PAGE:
thu 18/07/2024

Amadis de Gaule, UCL Opera | reviews, news & interviews

Amadis de Gaule, UCL Opera

Amadis de Gaule, UCL Opera

Spirited student revival of JC Bach's lovely final opera

Nicholas Morris (Arcalaüs) and Katherine Blumenthal (Arcabonne)

Johann Christian Bach’s Amadis de Gaule, which is receiving its first London run this week in a vivid and charming production at University College London Opera this week, suffered like many a talented work from the blinkered whims of musical fashion.

History has generally focused on more pressing issues in late 18th-century Paris than the operatic rivalry between the schools of Gluck and Piccinni, but Bach’s failure to please either faction along with the minor disturbances of 1789 has, it’s believed, caused the subsequent neglect of this poignant and sensuous piece.

It’s a curiously mixed work, and some audience bewilderment is understandable. The story derives originally from a chivalric romance of medieval Spanish origin, later adapted several times for the stage, and there’s a slightly jarring sense of historical mismatch about its production, like a time-lapse photograph taken over several centuries. Musically, Bach feels pretty up-to-date: there’s a convincing appearance of through-composition for much of the piece, while adventurous use of instrumental colour and harmonic invention both look ahead to the psychological realism of classical opera. At its best it combines passages of stately Handelian melody with intimate Mozartian sensuousness, in a chamber piece of genuinely heart-wrenching romance that would ornament the programme of any summer garden festival.  

As an attempt at bitter, gritty realism, it’s irredeemably quaint

The plot, however, is several centuries behind, tangled in off-puttingly allegorical thickets, and proceeding by turns with ponderous circumlocution then bewildering rapidity. The tale of knight-errant Amadis, his love for Oriane, bitter rivalry with Arcalaüs and entanglement with Arcalaüs’ sister Arcabonne (whom he rescued, having killed their brother Ardan Canil) belongs wholeheartedly to the late Middle Ages. Director Jack Furness does his best to bring it up to date with a set bestrewn with war-torn sheets of corrugated iron, while shards dangle from above.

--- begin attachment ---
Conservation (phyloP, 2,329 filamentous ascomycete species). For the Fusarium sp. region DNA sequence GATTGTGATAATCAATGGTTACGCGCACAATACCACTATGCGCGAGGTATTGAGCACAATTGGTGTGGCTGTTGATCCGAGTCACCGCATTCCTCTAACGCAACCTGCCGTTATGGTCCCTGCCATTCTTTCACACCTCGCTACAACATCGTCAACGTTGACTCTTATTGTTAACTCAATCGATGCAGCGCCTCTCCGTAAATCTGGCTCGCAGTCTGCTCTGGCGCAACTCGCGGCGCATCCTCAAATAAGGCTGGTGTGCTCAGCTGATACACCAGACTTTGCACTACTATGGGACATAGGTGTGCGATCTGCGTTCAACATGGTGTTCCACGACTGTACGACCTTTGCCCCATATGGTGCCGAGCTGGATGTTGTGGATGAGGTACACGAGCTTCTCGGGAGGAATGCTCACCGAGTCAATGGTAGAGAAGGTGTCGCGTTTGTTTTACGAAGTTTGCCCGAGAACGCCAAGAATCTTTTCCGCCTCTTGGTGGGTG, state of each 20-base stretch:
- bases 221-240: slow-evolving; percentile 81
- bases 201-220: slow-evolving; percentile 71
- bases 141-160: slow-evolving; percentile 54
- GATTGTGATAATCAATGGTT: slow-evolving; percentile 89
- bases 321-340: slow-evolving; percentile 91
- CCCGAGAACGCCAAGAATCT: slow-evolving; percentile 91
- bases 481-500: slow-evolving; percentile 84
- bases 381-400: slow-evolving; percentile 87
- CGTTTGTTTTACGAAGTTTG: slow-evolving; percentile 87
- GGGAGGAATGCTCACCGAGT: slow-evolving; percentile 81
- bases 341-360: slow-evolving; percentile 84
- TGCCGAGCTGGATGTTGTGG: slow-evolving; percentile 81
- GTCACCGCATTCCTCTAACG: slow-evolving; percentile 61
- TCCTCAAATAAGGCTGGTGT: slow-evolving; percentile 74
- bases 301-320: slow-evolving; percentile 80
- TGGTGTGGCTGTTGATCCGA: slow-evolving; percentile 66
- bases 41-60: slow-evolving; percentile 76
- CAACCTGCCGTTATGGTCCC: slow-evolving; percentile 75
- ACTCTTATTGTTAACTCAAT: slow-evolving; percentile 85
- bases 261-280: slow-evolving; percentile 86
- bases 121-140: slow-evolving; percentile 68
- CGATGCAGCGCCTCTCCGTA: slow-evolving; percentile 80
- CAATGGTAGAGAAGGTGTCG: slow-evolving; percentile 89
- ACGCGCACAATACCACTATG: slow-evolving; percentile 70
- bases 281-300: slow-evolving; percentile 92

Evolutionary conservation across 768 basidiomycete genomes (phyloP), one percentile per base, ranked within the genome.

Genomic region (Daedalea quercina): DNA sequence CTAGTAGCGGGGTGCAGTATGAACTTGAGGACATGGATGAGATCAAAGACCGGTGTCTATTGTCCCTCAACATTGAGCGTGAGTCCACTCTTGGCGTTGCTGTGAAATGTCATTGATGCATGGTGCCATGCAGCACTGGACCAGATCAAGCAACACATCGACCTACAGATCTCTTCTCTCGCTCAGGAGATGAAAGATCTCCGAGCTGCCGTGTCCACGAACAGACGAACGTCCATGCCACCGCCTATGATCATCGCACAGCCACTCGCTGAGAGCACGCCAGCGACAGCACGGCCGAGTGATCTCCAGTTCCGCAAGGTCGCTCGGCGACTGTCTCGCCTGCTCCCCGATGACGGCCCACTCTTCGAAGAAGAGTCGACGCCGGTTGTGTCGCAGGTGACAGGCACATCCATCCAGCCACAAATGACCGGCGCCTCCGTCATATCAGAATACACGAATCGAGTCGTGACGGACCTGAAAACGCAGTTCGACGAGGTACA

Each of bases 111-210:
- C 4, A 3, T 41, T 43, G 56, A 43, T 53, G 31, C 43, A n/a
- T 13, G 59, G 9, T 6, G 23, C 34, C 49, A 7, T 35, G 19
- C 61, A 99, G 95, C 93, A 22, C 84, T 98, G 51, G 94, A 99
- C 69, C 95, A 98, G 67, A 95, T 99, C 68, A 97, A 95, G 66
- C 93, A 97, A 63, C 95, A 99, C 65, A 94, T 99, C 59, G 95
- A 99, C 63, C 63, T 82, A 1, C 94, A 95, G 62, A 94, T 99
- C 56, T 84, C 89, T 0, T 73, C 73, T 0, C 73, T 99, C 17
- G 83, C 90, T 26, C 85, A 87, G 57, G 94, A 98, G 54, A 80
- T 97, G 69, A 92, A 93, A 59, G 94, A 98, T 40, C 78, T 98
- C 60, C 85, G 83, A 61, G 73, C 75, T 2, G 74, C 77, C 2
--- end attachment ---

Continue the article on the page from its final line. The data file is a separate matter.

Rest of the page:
Yet neither the rusty shelters nor the guerilla-casual costumes can modernise allegorical scenes featuring the characters of Hate, Discord and the healing Urgande (sporting a Christ-like crown of thorns), and Amadis is probably best taken on its own terms, as a kind of magical romance. The piece’s many charms include a choral ensemble of ravishing sensuality at the end of Act One, describing Amadis’ emasculating vision of Oriane. It was depicted here with what more frivolous publications than theartsdesk might describe as girl-on-girl action in the chorus, more than sufficient to ensure a capacity house and many a misted-up opera glass. As a work of fantastical romance, it’s no less plausible, and in parts even more entrancing, than many established works; as an attempt at bitter, gritty realism, it’s irredeemably quaint.   

UCL Opera ChorusUCL Opera has long championed young professional singers, and in Alice Privett and Nicholas Morris, it has two compelling young talents. Privett was exquisitely tender in her phrasing of Oriane’s distress, while Morris’ Arcalaüs, a violent bully, was depicted with bristling, full-throated dynamism. The chorus (pictured right), wholly amateur and very large, was in lush voice throughout, their size perhaps excessive, though never overwhelming, and their tone nevertheless delicate. Conductor Charles Peebles massaged the orchestra’s lyrical and idiomatic phrasing with aplomb, extracting maximum expression from his student forces. Only in the more exposed string passages were there moments of technical fragility, as the wispy, yearning upper strings yielded an occasionally sour note.

UCL Opera has been performing neglected works annually since 1951, its inclusive mission of supporting young singers and expanding the repertoire a hugely valuable one in a musical scene not generally known for its inclusivity. This year’s piece falls somewhere between the ambitiousness of 2001’s Kullervo and the early, journeyman Verdi that has featured perhaps too often in the past. A commentary on the situation in Ukraine it certainly isn’t, but see it one summer’s day, in a fragrant garden, and you will be captivated.

At its best it combines passages of stately Handelian melody with intimate Mozartian sensuousness


Editor Rating: 
Average: 3 (1 vote)

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